QR Codes stand for quick response codes.
To make this easier to explain, think of UPC Codes in the retail and grocery stores. We’ve grown so accustomed to these codes we barely notice them anymore. The codes are created for the retail stores so they’re able to quickly and efficiently scan the product information (and get us through those lines faster!) You can’t get a product into a store anymore without one, and manufacturers and retailers alike have accepted this form of accessing and storing product information.
So, a QR Code is just another form of coded information. Something creates it and then something reads it. So, what creates it? There are web-based QR sites where anybody can create a QR Code. The code can either represent a URL (your website, or specific page on your website) or information; think business card info. After entering the information you want revealed in your QR Code, the programming will create a scrambled box (the QR Code) that you can use in print and when scanned will link up to the information your code is connected to. So, how do you scan an QR Code?
There are applications available you can download by smart phones, ie, web-connected phones. (if you don’t have a web-enabled phone you can’t use this technology) You download these applications for free and then with your smart phone use that application to scan QR Codes you see and it will automatically link (take you) you to the information on the web that the QR Code represents.
Wow…or, hmmm, or whatever, you might think, but, marketers are beginning to use QR Codes. They’re certainly not for everyone, but, what if you had a catalog that normally prints 36 pages and the cost to print and mail is getting too expensive? As a marketer you could create a smaller version of the catalog in say, 8 pages (saving money on print and mailing) and use QR Codes in your shortened version of the catalog to make it easier for your customers to link directly to your website for additional products, colors, sizes. Wow.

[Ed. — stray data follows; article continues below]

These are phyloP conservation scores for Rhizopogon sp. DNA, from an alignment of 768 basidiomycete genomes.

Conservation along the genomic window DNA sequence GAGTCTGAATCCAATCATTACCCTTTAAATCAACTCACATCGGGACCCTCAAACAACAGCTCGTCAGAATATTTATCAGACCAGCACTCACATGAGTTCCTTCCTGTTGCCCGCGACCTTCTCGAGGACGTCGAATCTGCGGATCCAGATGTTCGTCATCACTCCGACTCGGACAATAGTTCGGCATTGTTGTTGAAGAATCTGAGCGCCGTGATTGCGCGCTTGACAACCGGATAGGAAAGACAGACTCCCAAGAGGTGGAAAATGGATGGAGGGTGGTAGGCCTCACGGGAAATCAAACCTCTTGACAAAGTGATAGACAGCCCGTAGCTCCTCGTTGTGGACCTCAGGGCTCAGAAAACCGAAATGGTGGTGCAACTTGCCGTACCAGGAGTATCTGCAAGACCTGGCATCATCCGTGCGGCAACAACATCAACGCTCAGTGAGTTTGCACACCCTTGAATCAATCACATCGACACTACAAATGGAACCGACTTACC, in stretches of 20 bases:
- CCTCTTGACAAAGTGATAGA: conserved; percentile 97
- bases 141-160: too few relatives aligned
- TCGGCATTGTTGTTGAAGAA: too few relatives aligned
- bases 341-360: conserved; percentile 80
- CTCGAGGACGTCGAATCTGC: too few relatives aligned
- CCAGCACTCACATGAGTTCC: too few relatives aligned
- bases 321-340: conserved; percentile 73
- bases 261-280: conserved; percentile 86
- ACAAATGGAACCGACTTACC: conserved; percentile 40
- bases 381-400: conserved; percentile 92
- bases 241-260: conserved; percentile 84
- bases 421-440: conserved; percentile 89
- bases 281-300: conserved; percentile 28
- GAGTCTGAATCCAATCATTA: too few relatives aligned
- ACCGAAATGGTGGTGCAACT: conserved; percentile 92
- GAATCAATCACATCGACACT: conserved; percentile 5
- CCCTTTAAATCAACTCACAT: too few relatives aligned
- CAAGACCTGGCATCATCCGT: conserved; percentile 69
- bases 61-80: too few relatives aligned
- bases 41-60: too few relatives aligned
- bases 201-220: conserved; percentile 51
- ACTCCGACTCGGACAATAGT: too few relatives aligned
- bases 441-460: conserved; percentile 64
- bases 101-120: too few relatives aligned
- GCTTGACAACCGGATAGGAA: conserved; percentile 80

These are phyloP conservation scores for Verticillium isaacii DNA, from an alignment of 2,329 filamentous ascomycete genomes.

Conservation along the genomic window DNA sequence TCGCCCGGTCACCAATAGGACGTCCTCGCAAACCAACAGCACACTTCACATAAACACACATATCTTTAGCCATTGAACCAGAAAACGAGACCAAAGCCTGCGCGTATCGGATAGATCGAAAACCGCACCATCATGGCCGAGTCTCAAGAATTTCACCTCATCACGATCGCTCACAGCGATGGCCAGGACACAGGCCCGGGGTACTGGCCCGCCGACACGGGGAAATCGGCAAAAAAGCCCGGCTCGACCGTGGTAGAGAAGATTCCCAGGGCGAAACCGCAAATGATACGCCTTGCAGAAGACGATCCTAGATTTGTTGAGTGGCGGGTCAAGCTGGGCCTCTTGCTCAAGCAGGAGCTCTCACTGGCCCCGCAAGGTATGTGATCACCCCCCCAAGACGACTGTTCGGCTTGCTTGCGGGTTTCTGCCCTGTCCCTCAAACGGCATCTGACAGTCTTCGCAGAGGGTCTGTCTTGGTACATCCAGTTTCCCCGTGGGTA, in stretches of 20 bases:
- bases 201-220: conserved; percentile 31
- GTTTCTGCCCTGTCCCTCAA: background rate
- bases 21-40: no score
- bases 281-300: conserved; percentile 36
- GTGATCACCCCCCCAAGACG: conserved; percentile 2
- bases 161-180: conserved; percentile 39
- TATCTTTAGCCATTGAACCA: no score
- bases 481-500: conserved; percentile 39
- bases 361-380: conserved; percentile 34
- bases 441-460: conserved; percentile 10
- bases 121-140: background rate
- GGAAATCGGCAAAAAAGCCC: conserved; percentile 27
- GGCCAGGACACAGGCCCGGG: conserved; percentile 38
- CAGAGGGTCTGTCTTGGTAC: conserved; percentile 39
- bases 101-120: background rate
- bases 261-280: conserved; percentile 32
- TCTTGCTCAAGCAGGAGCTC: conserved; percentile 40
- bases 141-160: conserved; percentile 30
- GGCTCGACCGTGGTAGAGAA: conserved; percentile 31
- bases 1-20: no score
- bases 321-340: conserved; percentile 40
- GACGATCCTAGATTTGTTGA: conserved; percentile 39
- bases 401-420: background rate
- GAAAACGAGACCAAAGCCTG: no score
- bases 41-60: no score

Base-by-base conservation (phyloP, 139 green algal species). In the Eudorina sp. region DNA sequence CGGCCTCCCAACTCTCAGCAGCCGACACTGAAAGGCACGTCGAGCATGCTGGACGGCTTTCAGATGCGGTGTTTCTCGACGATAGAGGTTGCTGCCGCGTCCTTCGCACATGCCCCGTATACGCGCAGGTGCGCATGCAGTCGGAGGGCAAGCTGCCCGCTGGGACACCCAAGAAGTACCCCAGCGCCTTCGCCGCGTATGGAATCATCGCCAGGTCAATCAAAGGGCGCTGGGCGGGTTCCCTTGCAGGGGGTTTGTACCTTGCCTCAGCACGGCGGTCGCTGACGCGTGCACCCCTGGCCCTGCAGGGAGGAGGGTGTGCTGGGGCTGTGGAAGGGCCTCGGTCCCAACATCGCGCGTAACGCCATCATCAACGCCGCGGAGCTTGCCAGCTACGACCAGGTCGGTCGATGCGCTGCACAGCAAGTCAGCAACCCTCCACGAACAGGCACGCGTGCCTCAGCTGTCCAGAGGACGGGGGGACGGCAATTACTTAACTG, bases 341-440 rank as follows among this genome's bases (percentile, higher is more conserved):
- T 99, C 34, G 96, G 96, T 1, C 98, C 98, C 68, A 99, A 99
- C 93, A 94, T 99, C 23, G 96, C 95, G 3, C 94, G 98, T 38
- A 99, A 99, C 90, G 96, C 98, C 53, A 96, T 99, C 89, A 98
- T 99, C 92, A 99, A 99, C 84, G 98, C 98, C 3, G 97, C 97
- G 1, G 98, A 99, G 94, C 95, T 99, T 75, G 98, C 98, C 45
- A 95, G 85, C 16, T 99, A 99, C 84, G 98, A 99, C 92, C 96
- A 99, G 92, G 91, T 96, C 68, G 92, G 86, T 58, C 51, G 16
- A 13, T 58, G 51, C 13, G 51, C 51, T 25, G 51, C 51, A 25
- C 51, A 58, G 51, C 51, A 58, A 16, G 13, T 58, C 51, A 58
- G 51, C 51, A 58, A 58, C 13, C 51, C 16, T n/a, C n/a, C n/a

Or, a QR Code could be used by Realtors. Using this technology would allow a potential client to scan a QR Code printed on a sign and enter a website directly taking a tour of the home they’re standing in front of. Hmmm?
Or, how about a customer completing a questionnaire after a purchase? (Those pesky instructions for example…maybe somebody could offer up a better way, and the QR Code could take them directly to that suggestion page in your website.)
Okay, I think you get the point. There are many great applications for using QR Codes. Right now their only limitation is our limited experience. I wouldn’t recommend using them to replace something, but to enhance, to grow, to expand. That’s my take anyway…expanding the mind is a good thing even if it means embracing another new technology. whatever. It’s going to happen anyway.